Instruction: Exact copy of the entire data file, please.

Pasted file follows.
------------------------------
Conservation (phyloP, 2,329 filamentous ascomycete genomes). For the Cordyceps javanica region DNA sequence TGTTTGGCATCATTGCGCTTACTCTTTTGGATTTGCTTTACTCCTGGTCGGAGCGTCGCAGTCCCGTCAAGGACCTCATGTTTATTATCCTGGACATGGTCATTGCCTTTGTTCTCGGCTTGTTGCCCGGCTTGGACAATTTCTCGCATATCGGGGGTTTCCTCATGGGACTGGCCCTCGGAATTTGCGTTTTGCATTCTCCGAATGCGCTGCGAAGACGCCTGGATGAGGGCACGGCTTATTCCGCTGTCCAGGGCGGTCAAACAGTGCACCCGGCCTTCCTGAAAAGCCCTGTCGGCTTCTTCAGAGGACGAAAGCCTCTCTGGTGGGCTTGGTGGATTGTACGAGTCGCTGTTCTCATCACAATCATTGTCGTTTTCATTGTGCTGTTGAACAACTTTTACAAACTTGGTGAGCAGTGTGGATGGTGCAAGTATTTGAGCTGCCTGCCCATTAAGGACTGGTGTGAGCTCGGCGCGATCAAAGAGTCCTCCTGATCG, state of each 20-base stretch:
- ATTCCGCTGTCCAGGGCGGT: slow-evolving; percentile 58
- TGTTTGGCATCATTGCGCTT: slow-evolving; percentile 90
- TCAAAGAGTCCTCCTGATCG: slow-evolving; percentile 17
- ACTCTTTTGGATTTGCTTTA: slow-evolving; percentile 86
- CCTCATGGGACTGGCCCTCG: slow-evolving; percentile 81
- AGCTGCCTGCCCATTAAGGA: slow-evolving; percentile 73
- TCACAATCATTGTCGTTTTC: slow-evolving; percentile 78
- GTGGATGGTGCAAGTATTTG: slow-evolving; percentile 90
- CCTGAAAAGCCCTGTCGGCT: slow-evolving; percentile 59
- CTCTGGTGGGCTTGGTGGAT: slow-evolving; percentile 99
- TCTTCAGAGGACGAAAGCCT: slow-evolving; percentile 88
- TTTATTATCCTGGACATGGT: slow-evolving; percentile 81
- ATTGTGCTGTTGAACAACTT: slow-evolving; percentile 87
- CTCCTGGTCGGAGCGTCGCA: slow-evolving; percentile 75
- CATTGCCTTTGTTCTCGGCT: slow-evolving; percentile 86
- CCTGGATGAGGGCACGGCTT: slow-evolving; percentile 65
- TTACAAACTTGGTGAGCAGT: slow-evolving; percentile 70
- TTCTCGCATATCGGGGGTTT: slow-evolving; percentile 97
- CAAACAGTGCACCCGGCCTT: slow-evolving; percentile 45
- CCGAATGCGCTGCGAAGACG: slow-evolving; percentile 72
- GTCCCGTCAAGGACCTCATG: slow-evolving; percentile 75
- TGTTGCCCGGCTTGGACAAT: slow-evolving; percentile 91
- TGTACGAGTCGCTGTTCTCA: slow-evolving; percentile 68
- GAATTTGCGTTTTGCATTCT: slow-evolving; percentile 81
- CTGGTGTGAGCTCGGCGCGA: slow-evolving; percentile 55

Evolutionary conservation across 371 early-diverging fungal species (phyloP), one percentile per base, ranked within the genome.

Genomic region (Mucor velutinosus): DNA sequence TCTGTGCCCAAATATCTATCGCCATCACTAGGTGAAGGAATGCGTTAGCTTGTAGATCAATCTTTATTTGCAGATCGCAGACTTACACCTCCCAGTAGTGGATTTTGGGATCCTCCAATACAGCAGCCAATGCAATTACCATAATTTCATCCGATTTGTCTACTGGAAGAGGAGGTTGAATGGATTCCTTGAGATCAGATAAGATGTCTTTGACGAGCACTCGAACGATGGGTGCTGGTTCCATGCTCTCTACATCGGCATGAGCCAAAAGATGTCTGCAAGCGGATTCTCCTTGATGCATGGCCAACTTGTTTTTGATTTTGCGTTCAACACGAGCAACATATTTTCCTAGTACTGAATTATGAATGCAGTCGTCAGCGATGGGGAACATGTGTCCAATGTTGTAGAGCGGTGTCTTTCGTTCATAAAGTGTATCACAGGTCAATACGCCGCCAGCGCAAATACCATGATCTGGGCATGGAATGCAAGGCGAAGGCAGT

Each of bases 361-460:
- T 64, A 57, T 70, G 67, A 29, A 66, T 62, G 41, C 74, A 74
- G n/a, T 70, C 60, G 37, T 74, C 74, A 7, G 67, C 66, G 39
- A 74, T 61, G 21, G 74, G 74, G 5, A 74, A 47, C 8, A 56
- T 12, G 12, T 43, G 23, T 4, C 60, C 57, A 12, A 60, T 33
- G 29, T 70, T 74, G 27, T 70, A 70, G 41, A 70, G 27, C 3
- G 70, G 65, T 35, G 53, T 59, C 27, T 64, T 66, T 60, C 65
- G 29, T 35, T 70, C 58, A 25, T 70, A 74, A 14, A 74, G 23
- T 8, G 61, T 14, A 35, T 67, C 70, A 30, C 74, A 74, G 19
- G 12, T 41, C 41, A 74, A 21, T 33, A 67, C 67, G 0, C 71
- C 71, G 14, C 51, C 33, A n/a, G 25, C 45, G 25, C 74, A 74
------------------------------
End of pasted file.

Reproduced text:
Conservation (phyloP, 2,329 filamentous ascomycete genomes). For the Cordyceps javanica region DNA sequence TGTTTGGCATCATTGCGCTTACTCTTTTGGATTTGCTTTACTCCTGGTCGGAGCGTCGCAGTCCCGTCAAGGACCTCATGTTTATTATCCTGGACATGGTCATTGCCTTTGTTCTCGGCTTGTTGCCCGGCTTGGACAATTTCTCGCATATCGGGGGTTTCCTCATGGGACTGGCCCTCGGAATTTGCGTTTTGCATTCTCCGAATGCGCTGCGAAGACGCCTGGATGAGGGCACGGCTTATTCCGCTGTCCAGGGCGGTCAAACAGTGCACCCGGCCTTCCTGAAAAGCCCTGTCGGCTTCTTCAGAGGACGAAAGCCTCTCTGGTGGGCTTGGTGGATTGTACGAGTCGCTGTTCTCATCACAATCATTGTCGTTTTCATTGTGCTGTTGAACAACTTTTACAAACTTGGTGAGCAGTGTGGATGGTGCAAGTATTTGAGCTGCCTGCCCATTAAGGACTGGTGTGAGCTCGGCGCGATCAAAGAGTCCTCCTGATCG, state of each 20-base stretch:
- ATTCCGCTGTCCAGGGCGGT: slow-evolving; percentile 58
- TGTTTGGCATCATTGCGCTT: slow-evolving; percentile 90
- TCAAAGAGTCCTCCTGATCG: slow-evolving; percentile 17
- ACTCTTTTGGATTTGCTTTA: slow-evolving; percentile 86
- CCTCATGGGACTGGCCCTCG: slow-evolving; percentile 81
- AGCTGCCTGCCCATTAAGGA: slow-evolving; percentile 73
- TCACAATCATTGTCGTTTTC: slow-evolving; percentile 78
- GTGGATGGTGCAAGTATTTG: slow-evolving; percentile 90
- CCTGAAAAGCCCTGTCGGCT: slow-evolving; percentile 59
- CTCTGGTGGGCTTGGTGGAT: slow-evolving; percentile 99
- TCTTCAGAGGACGAAAGCCT: slow-evolving; percentile 88
- TTTATTATCCTGGACATGGT: slow-evolving; percentile 81
- ATTGTGCTGTTGAACAACTT: slow-evolving; percentile 87
- CTCCTGGTCGGAGCGTCGCA: slow-evolving; percentile 75
- CATTGCCTTTGTTCTCGGCT: slow-evolving; percentile 86
- CCTGGATGAGGGCACGGCTT: slow-evolving; percentile 65
- TTACAAACTTGGTGAGCAGT: slow-evolving; percentile 70
- TTCTCGCATATCGGGGGTTT: slow-evolving; percentile 97
- CAAACAGTGCACCCGGCCTT: slow-evolving; percentile 45
- CCGAATGCGCTGCGAAGACG: slow-evolving; percentile 72
- GTCCCGTCAAGGACCTCATG: slow-evolving; percentile 75
- TGTTGCCCGGCTTGGACAAT: slow-evolving; percentile 91
- TGTACGAGTCGCTGTTCTCA: slow-evolving; percentile 68
- GAATTTGCGTTTTGCATTCT: slow-evolving; percentile 81
- CTGGTGTGAGCTCGGCGCGA: slow-evolving; percentile 55

Evolutionary conservation across 371 early-diverging fungal species (phyloP), one percentile per base, ranked within the genome.

Genomic region (Mucor velutinosus): DNA sequence TCTGTGCCCAAATATCTATCGCCATCACTAGGTGAAGGAATGCGTTAGCTTGTAGATCAATCTTTATTTGCAGATCGCAGACTTACACCTCCCAGTAGTGGATTTTGGGATCCTCCAATACAGCAGCCAATGCAATTACCATAATTTCATCCGATTTGTCTACTGGAAGAGGAGGTTGAATGGATTCCTTGAGATCAGATAAGATGTCTTTGACGAGCACTCGAACGATGGGTGCTGGTTCCATGCTCTCTACATCGGCATGAGCCAAAAGATGTCTGCAAGCGGATTCTCCTTGATGCATGGCCAACTTGTTTTTGATTTTGCGTTCAACACGAGCAACATATTTTCCTAGTACTGAATTATGAATGCAGTCGTCAGCGATGGGGAACATGTGTCCAATGTTGTAGAGCGGTGTCTTTCGTTCATAAAGTGTATCACAGGTCAATACGCCGCCAGCGCAAATACCATGATCTGGGCATGGAATGCAAGGCGAAGGCAGT

Each of bases 361-460:
- T 64, A 57, T 70, G 67, A 29, A 66, T 62, G 41, C 74, A 74
- G n/a, T 70, C 60, G 37, T 74, C 74, A 7, G 67, C 66, G 39
- A 74, T 61, G 21, G 74, G 74, G 5, A 74, A 47, C 8, A 56
- T 12, G 12, T 43, G 23, T 4, C 60, C 57, A 12, A 60, T 33
- G 29, T 70, T 74, G 27, T 70, A 70, G 41, A 70, G 27, C 3
- G 70, G 65, T 35, G 53, T 59, C 27, T 64, T 66, T 60, C 65
- G 29, T 35, T 70, C 58, A 25, T 70, A 74, A 14, A 74, G 23
- T 8, G 61, T 14, A 35, T 67, C 70, A 30, C 74, A 74, G 19
- G 12, T 41, C 41, A 74, A 21, T 33, A 67, C 67, G 0, C 71
- C 71, G 14, C 51, C 33, A n/a, G 25, C 45, G 25, C 74, A 74